Canon PowerShot SD700 IS review: Canon PowerShot SD700 IS

Canon PowerShot SD700 IS
Canon PowerShot SD700 IS
Canon PowerShot SD700 IS
The Canon PowerShot SD700 IS's small but efficient controls.

The Canon PowerShot SD700 IS is packed with handy features. Its 6-megapixel sensor works with its image-stabilized f/2.8-to-f/5.5 35mm-to-140mm lens (35mm equivalent) and can hit sensitivity settings as high as ISO 800. Its 2.5-inch LCD screen is nice and bright, and it leaves just enough room for an optical viewfinder. Unfortunately, the viewfinder is just above the center of the LCD screen, forcing you to turn your head uncomfortably or polish the LCD with your nose.

Beyond the standard automatic and manual-ish settings--it lacks shutter- and aperture-priority exposure modes--the camera offers a nice handful of scene presets. Included are standard shooting modes such as nighttime, portrait, and kids and pets. It also includes Canon's Color Accent and Color Swap modes, gimmicky but fun options that let you switch colors in photos or take artsy, everything-is-black-and-white-except-for-a-toy shots. The SD700 IS can also shoot video at a standard 30fps in VGA resolution or at 60fps in QVGA (320x240) for effects such as slow motion. The camera offers Canon's thorough color-adjustment settings. If manual and preset white-balance options aren't enough, you can tweak individual colors until they look just right.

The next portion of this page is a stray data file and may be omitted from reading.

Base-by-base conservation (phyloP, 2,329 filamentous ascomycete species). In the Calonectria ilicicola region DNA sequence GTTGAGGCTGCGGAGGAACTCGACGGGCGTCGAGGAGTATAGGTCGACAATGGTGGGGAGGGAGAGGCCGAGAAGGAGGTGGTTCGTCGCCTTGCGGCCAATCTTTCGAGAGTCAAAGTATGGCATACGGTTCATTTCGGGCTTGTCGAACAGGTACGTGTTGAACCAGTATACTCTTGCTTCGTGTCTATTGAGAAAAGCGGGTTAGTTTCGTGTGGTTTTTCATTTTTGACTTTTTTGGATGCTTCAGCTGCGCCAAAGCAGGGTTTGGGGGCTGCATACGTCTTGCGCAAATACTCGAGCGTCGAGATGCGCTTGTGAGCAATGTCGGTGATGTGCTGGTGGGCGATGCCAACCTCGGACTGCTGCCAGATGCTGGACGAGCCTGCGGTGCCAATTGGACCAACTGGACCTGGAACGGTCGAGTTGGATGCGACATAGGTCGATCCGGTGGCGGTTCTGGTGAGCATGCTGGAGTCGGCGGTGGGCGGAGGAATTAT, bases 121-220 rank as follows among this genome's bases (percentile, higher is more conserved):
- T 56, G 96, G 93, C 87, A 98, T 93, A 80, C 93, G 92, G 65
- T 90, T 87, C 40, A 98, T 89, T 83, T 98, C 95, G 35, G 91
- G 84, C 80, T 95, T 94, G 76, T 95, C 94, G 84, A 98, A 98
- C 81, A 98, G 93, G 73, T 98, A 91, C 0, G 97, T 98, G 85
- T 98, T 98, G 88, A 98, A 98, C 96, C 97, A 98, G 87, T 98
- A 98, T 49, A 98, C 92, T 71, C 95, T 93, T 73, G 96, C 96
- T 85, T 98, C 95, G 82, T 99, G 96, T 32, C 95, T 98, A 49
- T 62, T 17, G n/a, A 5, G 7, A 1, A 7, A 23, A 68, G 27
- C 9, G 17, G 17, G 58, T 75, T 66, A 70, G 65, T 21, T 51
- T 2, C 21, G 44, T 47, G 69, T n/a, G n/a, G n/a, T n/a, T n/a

The SD700 IS's quick and responsive performance hits the right note. A shutter lag of 0.5 second in bright light and 0.8 second in dim light are about average for an ultracompact, but its 1.5-second time to first shot and 1.6-second shot-to-shot time definitely rise above the crowd. Even with the onboard flash enabled, shot-to-shot time rose to only 1.9 seconds. And it keeps up the pace in continuous-shooting mode--about 2.1fps in burst mode for an effectively unlimited number of shots.

Though it's the first SD-series Digital Elph to use Canon's optical image stabilization system, the SD700 IS does a very good job of minimizing blur. Zoomed-in photos look crisp and clean with image stabilization, and wide-angle, low-light photos suffer less blur than usual.

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